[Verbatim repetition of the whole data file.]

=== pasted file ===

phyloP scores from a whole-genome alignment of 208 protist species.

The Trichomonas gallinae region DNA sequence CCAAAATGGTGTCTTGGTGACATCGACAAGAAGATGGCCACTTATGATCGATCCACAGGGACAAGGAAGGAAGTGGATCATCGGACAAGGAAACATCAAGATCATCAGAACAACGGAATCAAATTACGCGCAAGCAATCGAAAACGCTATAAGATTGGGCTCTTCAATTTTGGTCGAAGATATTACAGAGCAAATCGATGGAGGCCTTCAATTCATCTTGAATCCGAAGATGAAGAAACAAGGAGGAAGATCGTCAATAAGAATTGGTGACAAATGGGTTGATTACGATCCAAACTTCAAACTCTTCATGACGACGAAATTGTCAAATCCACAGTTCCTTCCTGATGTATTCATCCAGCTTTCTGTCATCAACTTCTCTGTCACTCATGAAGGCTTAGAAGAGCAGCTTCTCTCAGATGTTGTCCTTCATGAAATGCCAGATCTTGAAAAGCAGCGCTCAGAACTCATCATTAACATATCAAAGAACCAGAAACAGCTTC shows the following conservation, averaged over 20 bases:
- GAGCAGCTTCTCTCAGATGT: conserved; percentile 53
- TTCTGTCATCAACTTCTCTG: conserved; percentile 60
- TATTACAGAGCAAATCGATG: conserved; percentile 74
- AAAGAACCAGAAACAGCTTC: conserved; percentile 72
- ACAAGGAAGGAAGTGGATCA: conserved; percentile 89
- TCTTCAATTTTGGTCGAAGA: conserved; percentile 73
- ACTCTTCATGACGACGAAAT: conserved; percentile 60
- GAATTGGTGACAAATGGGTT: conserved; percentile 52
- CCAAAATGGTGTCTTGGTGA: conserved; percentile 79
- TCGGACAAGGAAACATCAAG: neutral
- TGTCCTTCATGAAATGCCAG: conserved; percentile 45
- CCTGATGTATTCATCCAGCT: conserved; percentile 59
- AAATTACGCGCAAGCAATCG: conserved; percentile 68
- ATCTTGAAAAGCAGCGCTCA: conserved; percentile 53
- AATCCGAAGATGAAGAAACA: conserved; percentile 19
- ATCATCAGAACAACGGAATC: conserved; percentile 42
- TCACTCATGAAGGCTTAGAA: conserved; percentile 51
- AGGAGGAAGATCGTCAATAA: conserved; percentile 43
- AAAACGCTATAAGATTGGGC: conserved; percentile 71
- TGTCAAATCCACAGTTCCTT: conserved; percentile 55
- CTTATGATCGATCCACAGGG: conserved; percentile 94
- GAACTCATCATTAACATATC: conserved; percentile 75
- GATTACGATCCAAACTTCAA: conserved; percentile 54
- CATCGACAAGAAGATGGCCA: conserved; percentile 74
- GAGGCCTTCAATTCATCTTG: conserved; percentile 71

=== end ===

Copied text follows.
phyloP scores from a whole-genome alignment of 208 protist species.

The Trichomonas gallinae region DNA sequence CCAAAATGGTGTCTTGGTGACATCGACAAGAAGATGGCCACTTATGATCGATCCACAGGGACAAGGAAGGAAGTGGATCATCGGACAAGGAAACATCAAGATCATCAGAACAACGGAATCAAATTACGCGCAAGCAATCGAAAACGCTATAAGATTGGGCTCTTCAATTTTGGTCGAAGATATTACAGAGCAAATCGATGGAGGCCTTCAATTCATCTTGAATCCGAAGATGAAGAAACAAGGAGGAAGATCGTCAATAAGAATTGGTGACAAATGGGTTGATTACGATCCAAACTTCAAACTCTTCATGACGACGAAATTGTCAAATCCACAGTTCCTTCCTGATGTATTCATCCAGCTTTCTGTCATCAACTTCTCTGTCACTCATGAAGGCTTAGAAGAGCAGCTTCTCTCAGATGTTGTCCTTCATGAAATGCCAGATCTTGAAAAGCAGCGCTCAGAACTCATCATTAACATATCAAAGAACCAGAAACAGCTTC shows the following conservation, averaged over 20 bases:
- GAGCAGCTTCTCTCAGATGT: conserved; percentile 53
- TTCTGTCATCAACTTCTCTG: conserved; percentile 60
- TATTACAGAGCAAATCGATG: conserved; percentile 74
- AAAGAACCAGAAACAGCTTC: conserved; percentile 72
- ACAAGGAAGGAAGTGGATCA: conserved; percentile 89
- TCTTCAATTTTGGTCGAAGA: conserved; percentile 73
- ACTCTTCATGACGACGAAAT: conserved; percentile 60
- GAATTGGTGACAAATGGGTT: conserved; percentile 52
- CCAAAATGGTGTCTTGGTGA: conserved; percentile 79
- TCGGACAAGGAAACATCAAG: neutral
- TGTCCTTCATGAAATGCCAG: conserved; percentile 45
- CCTGATGTATTCATCCAGCT: conserved; percentile 59
- AAATTACGCGCAAGCAATCG: conserved; percentile 68
- ATCTTGAAAAGCAGCGCTCA: conserved; percentile 53
- AATCCGAAGATGAAGAAACA: conserved; percentile 19
- ATCATCAGAACAACGGAATC: conserved; percentile 42
- TCACTCATGAAGGCTTAGAA: conserved; percentile 51
- AGGAGGAAGATCGTCAATAA: conserved; percentile 43
- AAAACGCTATAAGATTGGGC: conserved; percentile 71
- TGTCAAATCCACAGTTCCTT: conserved; percentile 55
- CTTATGATCGATCCACAGGG: conserved; percentile 94
- GAACTCATCATTAACATATC: conserved; percentile 75
- GATTACGATCCAAACTTCAA: conserved; percentile 54
- CATCGACAAGAAGATGGCCA: conserved; percentile 74
- GAGGCCTTCAATTCATCTTG: conserved; percentile 71